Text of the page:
10. Broadband acoustic cloak for ultrasound waves.

    PubMed

    Zhang, Shu; Xia, Chunguang; Fang, Nicholas

    2011-01-14

    Invisibility devices based on coordinate transformation have opened up a new field of considerable interest. We present here the first practical realization of a low-loss and broadband acoustic cloak for underwater ultrasound. This metamaterial cloak is constructed with a network of acoustic circuit elements, namely, serial inductors and shunt capacitors. Our experiment clearly shows that the acoustic cloak can effectively bend the ultrasound waves around the hidden object, with reduced scattering and shadow. Because of the nonresonant nature of the building elements, this low-loss (∼6  dB/m) cylindrical cloak exhibits invisibility over a broad frequency range from 52 to 64 kHz. Furthermore, our experimental study indicates that this design approach should be scalable to different acoustic frequencies and offers the possibility for a variety of devices based on coordinate transformation.

  11. Gas sensing with surface acoustic wave devices

    NASA Astrophysics Data System (ADS)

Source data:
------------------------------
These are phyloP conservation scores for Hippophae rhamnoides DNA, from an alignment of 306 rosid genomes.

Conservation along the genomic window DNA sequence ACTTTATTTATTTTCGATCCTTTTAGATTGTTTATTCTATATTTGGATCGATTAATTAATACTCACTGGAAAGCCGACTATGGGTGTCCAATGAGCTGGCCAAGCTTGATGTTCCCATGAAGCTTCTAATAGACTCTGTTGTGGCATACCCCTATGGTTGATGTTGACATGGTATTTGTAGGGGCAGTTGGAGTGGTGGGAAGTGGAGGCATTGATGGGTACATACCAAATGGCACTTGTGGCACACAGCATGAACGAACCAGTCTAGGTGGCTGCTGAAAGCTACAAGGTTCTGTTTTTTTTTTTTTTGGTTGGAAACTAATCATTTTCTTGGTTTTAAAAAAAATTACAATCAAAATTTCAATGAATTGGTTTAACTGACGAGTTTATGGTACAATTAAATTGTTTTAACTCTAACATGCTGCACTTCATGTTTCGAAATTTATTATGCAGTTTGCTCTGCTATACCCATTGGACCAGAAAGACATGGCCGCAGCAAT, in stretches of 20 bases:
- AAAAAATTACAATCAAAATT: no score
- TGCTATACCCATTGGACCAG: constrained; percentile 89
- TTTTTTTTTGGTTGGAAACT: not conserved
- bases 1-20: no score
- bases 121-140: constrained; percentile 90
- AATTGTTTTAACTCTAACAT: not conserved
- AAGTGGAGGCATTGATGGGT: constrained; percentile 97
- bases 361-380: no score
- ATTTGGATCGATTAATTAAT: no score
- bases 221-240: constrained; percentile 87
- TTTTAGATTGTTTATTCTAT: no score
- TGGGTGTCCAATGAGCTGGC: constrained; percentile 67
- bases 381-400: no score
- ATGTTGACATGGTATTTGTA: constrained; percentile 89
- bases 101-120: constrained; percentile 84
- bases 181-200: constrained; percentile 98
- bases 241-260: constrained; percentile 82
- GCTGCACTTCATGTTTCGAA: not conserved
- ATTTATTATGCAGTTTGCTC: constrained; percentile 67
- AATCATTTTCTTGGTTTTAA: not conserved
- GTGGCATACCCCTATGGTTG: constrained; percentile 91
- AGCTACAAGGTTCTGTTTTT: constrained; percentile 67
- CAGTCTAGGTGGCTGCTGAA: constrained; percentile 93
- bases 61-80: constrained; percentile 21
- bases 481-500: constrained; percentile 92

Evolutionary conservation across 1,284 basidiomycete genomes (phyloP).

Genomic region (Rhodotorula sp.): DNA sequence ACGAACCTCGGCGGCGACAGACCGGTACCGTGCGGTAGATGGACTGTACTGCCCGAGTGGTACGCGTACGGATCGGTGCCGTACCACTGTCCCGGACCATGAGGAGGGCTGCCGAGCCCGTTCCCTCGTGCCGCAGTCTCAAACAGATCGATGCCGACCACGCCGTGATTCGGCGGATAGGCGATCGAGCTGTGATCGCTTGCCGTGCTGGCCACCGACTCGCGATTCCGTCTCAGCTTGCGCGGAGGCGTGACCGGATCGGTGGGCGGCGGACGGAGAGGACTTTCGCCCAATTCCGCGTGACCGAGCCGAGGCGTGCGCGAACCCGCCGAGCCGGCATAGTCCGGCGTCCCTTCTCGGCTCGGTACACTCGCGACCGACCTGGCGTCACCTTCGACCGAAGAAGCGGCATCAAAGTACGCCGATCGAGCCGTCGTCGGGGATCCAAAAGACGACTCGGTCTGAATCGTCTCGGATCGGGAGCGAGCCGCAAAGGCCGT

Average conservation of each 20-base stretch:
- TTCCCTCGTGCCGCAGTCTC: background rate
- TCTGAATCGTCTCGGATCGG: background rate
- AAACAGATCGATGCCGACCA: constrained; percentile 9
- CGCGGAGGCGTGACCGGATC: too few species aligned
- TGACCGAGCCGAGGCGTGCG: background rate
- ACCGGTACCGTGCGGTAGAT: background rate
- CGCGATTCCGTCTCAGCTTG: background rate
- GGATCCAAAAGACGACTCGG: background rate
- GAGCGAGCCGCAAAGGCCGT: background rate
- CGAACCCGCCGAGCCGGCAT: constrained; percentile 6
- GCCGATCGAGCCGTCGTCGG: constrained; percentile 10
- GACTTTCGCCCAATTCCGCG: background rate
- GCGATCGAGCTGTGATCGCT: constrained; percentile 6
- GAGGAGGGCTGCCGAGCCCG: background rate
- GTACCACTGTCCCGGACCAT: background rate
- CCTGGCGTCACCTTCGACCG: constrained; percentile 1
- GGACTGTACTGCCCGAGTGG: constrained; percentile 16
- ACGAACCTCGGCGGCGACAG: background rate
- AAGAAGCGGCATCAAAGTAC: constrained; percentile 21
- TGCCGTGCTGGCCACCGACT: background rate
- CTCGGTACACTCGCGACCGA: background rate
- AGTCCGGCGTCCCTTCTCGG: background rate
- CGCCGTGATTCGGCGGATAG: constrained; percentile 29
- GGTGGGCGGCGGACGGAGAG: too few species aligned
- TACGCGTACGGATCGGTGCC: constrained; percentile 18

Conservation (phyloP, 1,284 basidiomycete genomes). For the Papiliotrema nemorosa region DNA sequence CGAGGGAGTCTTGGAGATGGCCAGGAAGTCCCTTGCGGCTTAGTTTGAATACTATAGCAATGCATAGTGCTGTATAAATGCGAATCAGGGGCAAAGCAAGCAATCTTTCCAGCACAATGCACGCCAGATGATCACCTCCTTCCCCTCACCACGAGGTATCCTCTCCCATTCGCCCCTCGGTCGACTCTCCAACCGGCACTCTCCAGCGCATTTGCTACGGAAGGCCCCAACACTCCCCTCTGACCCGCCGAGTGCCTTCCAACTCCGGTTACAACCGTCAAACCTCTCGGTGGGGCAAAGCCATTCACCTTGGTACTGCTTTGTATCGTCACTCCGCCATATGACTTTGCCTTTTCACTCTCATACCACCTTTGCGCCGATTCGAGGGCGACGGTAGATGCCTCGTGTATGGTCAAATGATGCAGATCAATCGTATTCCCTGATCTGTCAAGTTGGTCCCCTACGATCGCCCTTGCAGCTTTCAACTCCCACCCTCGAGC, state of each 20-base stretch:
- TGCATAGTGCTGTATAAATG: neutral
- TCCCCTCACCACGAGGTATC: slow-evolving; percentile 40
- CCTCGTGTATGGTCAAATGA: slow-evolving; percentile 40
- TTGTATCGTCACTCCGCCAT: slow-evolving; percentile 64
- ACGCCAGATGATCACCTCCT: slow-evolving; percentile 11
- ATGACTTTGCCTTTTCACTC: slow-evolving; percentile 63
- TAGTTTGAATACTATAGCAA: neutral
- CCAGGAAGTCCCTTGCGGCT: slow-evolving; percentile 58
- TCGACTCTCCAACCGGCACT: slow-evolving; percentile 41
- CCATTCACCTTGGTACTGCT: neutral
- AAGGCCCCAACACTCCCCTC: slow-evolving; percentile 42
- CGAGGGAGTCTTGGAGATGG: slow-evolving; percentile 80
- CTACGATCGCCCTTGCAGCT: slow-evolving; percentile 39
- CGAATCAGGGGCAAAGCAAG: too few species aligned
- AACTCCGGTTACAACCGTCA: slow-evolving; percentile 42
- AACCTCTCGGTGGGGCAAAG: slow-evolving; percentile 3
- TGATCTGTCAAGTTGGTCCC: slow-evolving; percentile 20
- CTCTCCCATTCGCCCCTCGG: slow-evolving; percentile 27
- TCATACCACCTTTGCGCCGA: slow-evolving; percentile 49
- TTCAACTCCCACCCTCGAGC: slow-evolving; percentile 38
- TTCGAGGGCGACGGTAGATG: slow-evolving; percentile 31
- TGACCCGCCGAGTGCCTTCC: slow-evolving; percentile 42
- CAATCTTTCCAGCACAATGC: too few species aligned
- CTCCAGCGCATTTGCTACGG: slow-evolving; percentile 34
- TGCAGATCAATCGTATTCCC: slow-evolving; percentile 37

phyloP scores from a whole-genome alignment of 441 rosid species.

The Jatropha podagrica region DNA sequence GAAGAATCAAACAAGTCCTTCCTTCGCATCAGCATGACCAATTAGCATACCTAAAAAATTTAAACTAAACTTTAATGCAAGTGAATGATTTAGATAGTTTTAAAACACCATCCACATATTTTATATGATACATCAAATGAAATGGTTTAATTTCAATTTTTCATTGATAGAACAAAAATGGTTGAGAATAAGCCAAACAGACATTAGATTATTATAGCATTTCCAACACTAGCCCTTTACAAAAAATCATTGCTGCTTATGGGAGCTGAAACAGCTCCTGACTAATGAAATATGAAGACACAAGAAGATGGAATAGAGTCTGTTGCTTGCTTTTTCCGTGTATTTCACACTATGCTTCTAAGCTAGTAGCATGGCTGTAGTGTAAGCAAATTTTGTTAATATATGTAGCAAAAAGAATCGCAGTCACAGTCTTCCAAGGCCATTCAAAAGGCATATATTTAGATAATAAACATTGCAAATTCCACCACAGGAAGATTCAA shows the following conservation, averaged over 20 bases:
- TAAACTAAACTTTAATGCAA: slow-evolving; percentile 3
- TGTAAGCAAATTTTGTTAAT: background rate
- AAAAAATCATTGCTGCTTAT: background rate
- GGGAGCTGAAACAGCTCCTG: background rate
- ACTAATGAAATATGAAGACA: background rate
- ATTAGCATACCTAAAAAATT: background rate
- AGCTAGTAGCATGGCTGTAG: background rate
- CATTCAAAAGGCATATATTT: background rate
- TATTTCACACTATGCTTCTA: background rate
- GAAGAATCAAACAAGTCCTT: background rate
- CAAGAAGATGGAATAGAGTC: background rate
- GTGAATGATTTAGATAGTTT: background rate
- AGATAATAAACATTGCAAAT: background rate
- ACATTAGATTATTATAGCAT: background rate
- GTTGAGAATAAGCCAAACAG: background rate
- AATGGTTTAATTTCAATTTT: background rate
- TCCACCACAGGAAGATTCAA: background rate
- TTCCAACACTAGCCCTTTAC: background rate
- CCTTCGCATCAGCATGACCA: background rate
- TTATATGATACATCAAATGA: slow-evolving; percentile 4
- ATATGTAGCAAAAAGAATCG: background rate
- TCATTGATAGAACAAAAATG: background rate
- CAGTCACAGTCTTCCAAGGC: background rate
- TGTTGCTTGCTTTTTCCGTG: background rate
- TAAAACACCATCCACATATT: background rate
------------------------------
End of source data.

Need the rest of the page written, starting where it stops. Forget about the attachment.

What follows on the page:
Martin, S. J.; Schweizer, K. S.; Ricco, A. J.; Zipperian, T. E.

    1985-03-01

    The use of a ZnO-on-Si surface acoustic wave (SAW) resonator as a gas sensor is discussed. In particular, the sensitivity of the device to organic vapors is examined. The planar nature of the SAW device, in which the acoustic energy is confined to within roughly one acoustic wavelength of the surface, makes the device extremely sensitive to surface perturbations. This characteristic has been exploited in the construction of SAW gas sensors in which the surface wave propagation characteristics are altered by species adsorbed from the ambient gas. The porous nature of the sputtered ZnO film, in conjunction with the microbalance capability of the SAW device, gives the sensor the ability to distinguish molecules on the basis of both size and mass.

  12. Wave Phenomena in an Acoustic Resonant Chamber

    ERIC Educational Resources Information Center

    Smith, Mary E.; And Others

    1974-01-01